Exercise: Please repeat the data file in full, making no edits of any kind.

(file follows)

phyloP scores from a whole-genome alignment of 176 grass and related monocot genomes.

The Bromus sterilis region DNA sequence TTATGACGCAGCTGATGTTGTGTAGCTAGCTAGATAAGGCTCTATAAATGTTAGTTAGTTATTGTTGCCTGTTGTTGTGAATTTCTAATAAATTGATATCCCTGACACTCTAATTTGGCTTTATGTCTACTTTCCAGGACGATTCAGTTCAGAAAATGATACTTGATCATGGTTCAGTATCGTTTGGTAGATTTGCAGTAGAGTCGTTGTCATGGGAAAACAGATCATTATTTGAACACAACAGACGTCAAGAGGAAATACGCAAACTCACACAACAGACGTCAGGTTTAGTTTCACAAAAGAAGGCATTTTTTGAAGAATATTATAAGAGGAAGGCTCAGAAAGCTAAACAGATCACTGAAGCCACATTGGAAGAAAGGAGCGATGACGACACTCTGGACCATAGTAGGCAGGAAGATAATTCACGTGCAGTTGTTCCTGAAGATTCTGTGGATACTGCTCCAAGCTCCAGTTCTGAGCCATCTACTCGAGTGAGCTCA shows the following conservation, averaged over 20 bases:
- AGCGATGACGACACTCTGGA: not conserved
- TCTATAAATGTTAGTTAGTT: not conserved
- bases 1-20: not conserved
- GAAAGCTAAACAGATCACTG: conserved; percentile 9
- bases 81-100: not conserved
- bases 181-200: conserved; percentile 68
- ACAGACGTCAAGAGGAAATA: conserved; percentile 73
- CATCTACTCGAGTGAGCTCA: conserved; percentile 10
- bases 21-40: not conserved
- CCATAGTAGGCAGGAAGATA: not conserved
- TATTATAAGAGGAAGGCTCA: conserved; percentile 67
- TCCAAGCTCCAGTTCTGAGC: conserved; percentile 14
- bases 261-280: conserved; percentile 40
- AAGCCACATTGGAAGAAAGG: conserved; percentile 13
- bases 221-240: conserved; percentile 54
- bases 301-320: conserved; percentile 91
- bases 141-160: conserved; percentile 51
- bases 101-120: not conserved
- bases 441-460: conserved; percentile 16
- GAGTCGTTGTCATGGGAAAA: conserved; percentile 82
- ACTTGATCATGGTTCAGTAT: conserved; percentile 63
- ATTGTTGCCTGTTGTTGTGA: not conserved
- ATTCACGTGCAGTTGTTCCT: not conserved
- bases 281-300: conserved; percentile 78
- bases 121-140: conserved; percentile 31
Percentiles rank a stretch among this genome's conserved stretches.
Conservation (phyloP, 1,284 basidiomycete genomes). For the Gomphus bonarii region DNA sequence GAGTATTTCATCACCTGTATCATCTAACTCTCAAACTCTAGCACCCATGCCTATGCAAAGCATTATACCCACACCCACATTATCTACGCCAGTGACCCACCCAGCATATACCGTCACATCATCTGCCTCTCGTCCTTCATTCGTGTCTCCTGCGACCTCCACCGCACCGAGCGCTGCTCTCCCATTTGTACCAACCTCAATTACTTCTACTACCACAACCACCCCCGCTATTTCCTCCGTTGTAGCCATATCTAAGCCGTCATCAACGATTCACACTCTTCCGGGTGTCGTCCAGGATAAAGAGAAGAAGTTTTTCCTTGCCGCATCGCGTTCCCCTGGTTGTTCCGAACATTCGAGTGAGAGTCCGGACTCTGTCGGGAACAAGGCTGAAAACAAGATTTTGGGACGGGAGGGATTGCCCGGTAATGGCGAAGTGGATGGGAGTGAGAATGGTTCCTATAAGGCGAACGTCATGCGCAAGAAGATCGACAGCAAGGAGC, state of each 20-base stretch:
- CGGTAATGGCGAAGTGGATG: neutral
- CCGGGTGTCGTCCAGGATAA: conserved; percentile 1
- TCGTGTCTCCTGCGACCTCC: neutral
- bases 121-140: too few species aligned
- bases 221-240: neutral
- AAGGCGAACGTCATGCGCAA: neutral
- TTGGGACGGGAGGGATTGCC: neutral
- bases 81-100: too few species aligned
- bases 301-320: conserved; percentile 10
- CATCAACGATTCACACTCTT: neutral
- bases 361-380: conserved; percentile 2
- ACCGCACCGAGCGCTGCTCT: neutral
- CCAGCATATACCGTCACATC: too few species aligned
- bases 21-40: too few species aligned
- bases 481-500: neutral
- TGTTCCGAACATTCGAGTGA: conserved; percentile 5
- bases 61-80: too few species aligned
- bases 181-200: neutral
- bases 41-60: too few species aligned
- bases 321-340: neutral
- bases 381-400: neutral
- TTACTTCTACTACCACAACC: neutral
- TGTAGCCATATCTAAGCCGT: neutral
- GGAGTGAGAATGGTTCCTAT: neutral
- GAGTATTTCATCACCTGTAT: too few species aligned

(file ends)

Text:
phyloP scores from a whole-genome alignment of 176 grass and related monocot genomes.

The Bromus sterilis region DNA sequence TTATGACGCAGCTGATGTTGTGTAGCTAGCTAGATAAGGCTCTATAAATGTTAGTTAGTTATTGTTGCCTGTTGTTGTGAATTTCTAATAAATTGATATCCCTGACACTCTAATTTGGCTTTATGTCTACTTTCCAGGACGATTCAGTTCAGAAAATGATACTTGATCATGGTTCAGTATCGTTTGGTAGATTTGCAGTAGAGTCGTTGTCATGGGAAAACAGATCATTATTTGAACACAACAGACGTCAAGAGGAAATACGCAAACTCACACAACAGACGTCAGGTTTAGTTTCACAAAAGAAGGCATTTTTTGAAGAATATTATAAGAGGAAGGCTCAGAAAGCTAAACAGATCACTGAAGCCACATTGGAAGAAAGGAGCGATGACGACACTCTGGACCATAGTAGGCAGGAAGATAATTCACGTGCAGTTGTTCCTGAAGATTCTGTGGATACTGCTCCAAGCTCCAGTTCTGAGCCATCTACTCGAGTGAGCTCA shows the following conservation, averaged over 20 bases:
- AGCGATGACGACACTCTGGA: not conserved
- TCTATAAATGTTAGTTAGTT: not conserved
- bases 1-20: not conserved
- GAAAGCTAAACAGATCACTG: conserved; percentile 9
- bases 81-100: not conserved
- bases 181-200: conserved; percentile 68
- ACAGACGTCAAGAGGAAATA: conserved; percentile 73
- CATCTACTCGAGTGAGCTCA: conserved; percentile 10
- bases 21-40: not conserved
- CCATAGTAGGCAGGAAGATA: not conserved
- TATTATAAGAGGAAGGCTCA: conserved; percentile 67
- TCCAAGCTCCAGTTCTGAGC: conserved; percentile 14
- bases 261-280: conserved; percentile 40
- AAGCCACATTGGAAGAAAGG: conserved; percentile 13
- bases 221-240: conserved; percentile 54
- bases 301-320: conserved; percentile 91
- bases 141-160: conserved; percentile 51
- bases 101-120: not conserved
- bases 441-460: conserved; percentile 16
- GAGTCGTTGTCATGGGAAAA: conserved; percentile 82
- ACTTGATCATGGTTCAGTAT: conserved; percentile 63
- ATTGTTGCCTGTTGTTGTGA: not conserved
- ATTCACGTGCAGTTGTTCCT: not conserved
- bases 281-300: conserved; percentile 78
- bases 121-140: conserved; percentile 31
Percentiles rank a stretch among this genome's conserved stretches.
Conservation (phyloP, 1,284 basidiomycete genomes). For the Gomphus bonarii region DNA sequence GAGTATTTCATCACCTGTATCATCTAACTCTCAAACTCTAGCACCCATGCCTATGCAAAGCATTATACCCACACCCACATTATCTACGCCAGTGACCCACCCAGCATATACCGTCACATCATCTGCCTCTCGTCCTTCATTCGTGTCTCCTGCGACCTCCACCGCACCGAGCGCTGCTCTCCCATTTGTACCAACCTCAATTACTTCTACTACCACAACCACCCCCGCTATTTCCTCCGTTGTAGCCATATCTAAGCCGTCATCAACGATTCACACTCTTCCGGGTGTCGTCCAGGATAAAGAGAAGAAGTTTTTCCTTGCCGCATCGCGTTCCCCTGGTTGTTCCGAACATTCGAGTGAGAGTCCGGACTCTGTCGGGAACAAGGCTGAAAACAAGATTTTGGGACGGGAGGGATTGCCCGGTAATGGCGAAGTGGATGGGAGTGAGAATGGTTCCTATAAGGCGAACGTCATGCGCAAGAAGATCGACAGCAAGGAGC, state of each 20-base stretch:
- CGGTAATGGCGAAGTGGATG: neutral
- CCGGGTGTCGTCCAGGATAA: conserved; percentile 1
- TCGTGTCTCCTGCGACCTCC: neutral
- bases 121-140: too few species aligned
- bases 221-240: neutral
- AAGGCGAACGTCATGCGCAA: neutral
- TTGGGACGGGAGGGATTGCC: neutral
- bases 81-100: too few species aligned
- bases 301-320: conserved; percentile 10
- CATCAACGATTCACACTCTT: neutral
- bases 361-380: conserved; percentile 2
- ACCGCACCGAGCGCTGCTCT: neutral
- CCAGCATATACCGTCACATC: too few species aligned
- bases 21-40: too few species aligned
- bases 481-500: neutral
- TGTTCCGAACATTCGAGTGA: conserved; percentile 5
- bases 61-80: too few species aligned
- bases 181-200: neutral
- bases 41-60: too few species aligned
- bases 321-340: neutral
- bases 381-400: neutral
- TTACTTCTACTACCACAACC: neutral
- TGTAGCCATATCTAAGCCGT: neutral
- GGAGTGAGAATGGTTCCTAT: neutral
- GAGTATTTCATCACCTGTAT: too few species aligned